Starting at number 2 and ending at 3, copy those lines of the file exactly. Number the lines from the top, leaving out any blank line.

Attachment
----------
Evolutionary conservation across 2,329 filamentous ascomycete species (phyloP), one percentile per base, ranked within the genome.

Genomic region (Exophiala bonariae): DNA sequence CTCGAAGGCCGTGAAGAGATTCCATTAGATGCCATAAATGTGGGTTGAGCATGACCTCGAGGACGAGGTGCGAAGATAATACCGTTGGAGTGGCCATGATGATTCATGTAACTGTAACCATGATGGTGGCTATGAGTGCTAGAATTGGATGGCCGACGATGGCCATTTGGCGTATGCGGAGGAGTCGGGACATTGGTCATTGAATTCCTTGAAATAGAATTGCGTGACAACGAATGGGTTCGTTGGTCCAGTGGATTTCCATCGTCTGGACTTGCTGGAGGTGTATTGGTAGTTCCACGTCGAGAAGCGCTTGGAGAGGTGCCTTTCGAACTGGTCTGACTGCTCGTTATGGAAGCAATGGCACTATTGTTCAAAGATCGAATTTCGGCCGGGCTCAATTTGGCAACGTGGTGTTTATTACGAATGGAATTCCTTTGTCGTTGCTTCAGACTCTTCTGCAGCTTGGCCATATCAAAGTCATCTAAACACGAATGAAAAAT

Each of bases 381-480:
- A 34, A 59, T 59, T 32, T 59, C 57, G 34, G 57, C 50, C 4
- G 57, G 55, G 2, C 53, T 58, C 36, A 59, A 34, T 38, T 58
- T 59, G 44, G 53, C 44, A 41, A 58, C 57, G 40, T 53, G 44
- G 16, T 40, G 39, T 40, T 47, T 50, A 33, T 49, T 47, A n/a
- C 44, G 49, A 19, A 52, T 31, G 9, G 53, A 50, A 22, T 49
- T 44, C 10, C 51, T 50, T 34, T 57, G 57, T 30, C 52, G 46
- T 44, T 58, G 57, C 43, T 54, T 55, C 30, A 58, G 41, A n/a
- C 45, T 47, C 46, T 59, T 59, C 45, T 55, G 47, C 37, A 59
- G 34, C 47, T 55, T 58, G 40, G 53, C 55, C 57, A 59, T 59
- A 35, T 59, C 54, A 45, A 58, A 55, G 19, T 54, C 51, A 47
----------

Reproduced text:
Genomic region (Exophiala bonariae): DNA sequence CTCGAAGGCCGTGAAGAGATTCCATTAGATGCCATAAATGTGGGTTGAGCATGACCTCGAGGACGAGGTGCGAAGATAATACCGTTGGAGTGGCCATGATGATTCATGTAACTGTAACCATGATGGTGGCTATGAGTGCTAGAATTGGATGGCCGACGATGGCCATTTGGCGTATGCGGAGGAGTCGGGACATTGGTCATTGAATTCCTTGAAATAGAATTGCGTGACAACGAATGGGTTCGTTGGTCCAGTGGATTTCCATCGTCTGGACTTGCTGGAGGTGTATTGGTAGTTCCACGTCGAGAAGCGCTTGGAGAGGTGCCTTTCGAACTGGTCTGACTGCTCGTTATGGAAGCAATGGCACTATTGTTCAAAGATCGAATTTCGGCCGGGCTCAATTTGGCAACGTGGTGTTTATTACGAATGGAATTCCTTTGTCGTTGCTTCAGACTCTTCTGCAGCTTGGCCATATCAAAGTCATCTAAACACGAATGAAAAAT

Each of bases 381-480: